"Jamie L. C. Young"
Helpful votes received on reviews: 77% (17 of 22)
Location: Lenzie, Scotland


Top Reviewer Ranking: 3,037,819 - Total Helpful Votes: 17 of 22
The Warlord of the Air: A Scientific Romance (Noma&hellip by Michael Moorcock
1 of 3 people found the following review helpful
4.0 out of 5 stars The Genesis of Steampunk, 29 July 2013
The Warlord of the Air is both the ur-text of the contemporary steampunk movement and a rollicking pastiche of that late Victorian and Edwardian science fiction for which Moorcock deserves so much thanks and credit for preserving and presenting to the contemporary reader.

The story recounts the adventures of one Captain Oswald Bastable, an Edwardian soldier whose extraordinary diary has come into Moorcock's possession. Bastable, a particularly stiff-upper-lipped incarnation of the Eternal Champion, finds himself transported in time to the airship utopia of 1973, where the sun still hasn't set on the world-wide British Empire. After training, he takes a position as a crewman on a… Read more
The Righteous Men by Sam Bourne
The Righteous Men by Sam Bourne
1 of 2 people found the following review helpful
2.0 out of 5 stars The Righteous Men, 3 Aug 2008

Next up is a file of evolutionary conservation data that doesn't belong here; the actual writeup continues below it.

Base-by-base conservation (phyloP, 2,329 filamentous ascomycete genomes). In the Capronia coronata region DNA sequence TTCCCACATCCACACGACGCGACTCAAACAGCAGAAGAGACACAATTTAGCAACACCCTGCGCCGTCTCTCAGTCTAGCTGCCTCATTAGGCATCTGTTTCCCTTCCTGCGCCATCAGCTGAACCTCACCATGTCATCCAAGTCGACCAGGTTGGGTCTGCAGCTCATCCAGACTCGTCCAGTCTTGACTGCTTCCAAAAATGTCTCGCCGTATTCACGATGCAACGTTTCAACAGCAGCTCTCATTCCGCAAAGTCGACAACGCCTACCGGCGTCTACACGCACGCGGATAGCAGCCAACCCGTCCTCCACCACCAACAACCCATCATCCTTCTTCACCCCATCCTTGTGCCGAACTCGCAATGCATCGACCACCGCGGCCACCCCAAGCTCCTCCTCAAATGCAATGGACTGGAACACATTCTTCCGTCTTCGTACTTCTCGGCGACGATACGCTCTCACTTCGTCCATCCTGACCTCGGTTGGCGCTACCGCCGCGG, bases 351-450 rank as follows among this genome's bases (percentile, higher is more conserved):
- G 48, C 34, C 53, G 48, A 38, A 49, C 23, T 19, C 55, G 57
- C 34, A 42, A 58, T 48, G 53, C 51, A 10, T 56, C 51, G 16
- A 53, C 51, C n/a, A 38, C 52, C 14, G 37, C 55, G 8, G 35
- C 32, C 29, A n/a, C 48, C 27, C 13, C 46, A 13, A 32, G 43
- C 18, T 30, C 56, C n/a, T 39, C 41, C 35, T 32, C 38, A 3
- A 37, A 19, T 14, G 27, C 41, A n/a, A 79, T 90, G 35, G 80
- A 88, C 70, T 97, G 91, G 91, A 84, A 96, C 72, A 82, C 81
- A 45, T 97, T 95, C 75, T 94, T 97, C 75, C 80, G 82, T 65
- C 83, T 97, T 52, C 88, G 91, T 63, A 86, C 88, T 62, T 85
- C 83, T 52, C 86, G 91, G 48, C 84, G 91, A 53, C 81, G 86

A while back I ordered a book from Amazon. When it arrived, I bore on its cover praise from Helena Kennedy and Neil Kinnock. My heart sank. I held onto it for a while and then threw it in the bin unread. I couldn't bring myself to dump it on a charity shop. I had the same feeling when I opened The Righteous Men and discovered that its author was none other than the Guardian's Jonathan Freedland. Oh no, not again.

Well, I'd paid the money and had nothing else to read, so here goes...

Our hero, Will Monroe, is an expensively-educated Englishman of impeccable liberal credentials (his American father failed to make the Supreme Court bench because he isn't a… Read more
Exultant: Destiny's Children Book 2 (GOLLANCZ S.F.&hellip by Stephen Baxter
7 of 8 people found the following review helpful
Exultant has none of the same characters as Coalescent and it does not continue the story either. So in what way exactly is this book a sequel? Well, it's thematic, and the theme is, approximately, the family. In Coalescent Baxter examined a society in which everyone belongs to the same family; now, in Exultant, he looks at a society in which there is no such thing as the family.

And what an unpleasant society it is. Baxter presents us with a hideous centrally-planned dystopia reminiscent of a cross between Stalinism and ancient Egypt, which manufactures billions of human beings ex-utero deliberately for use as cannon fodder in a galactic war that has been going on for so long… Read more

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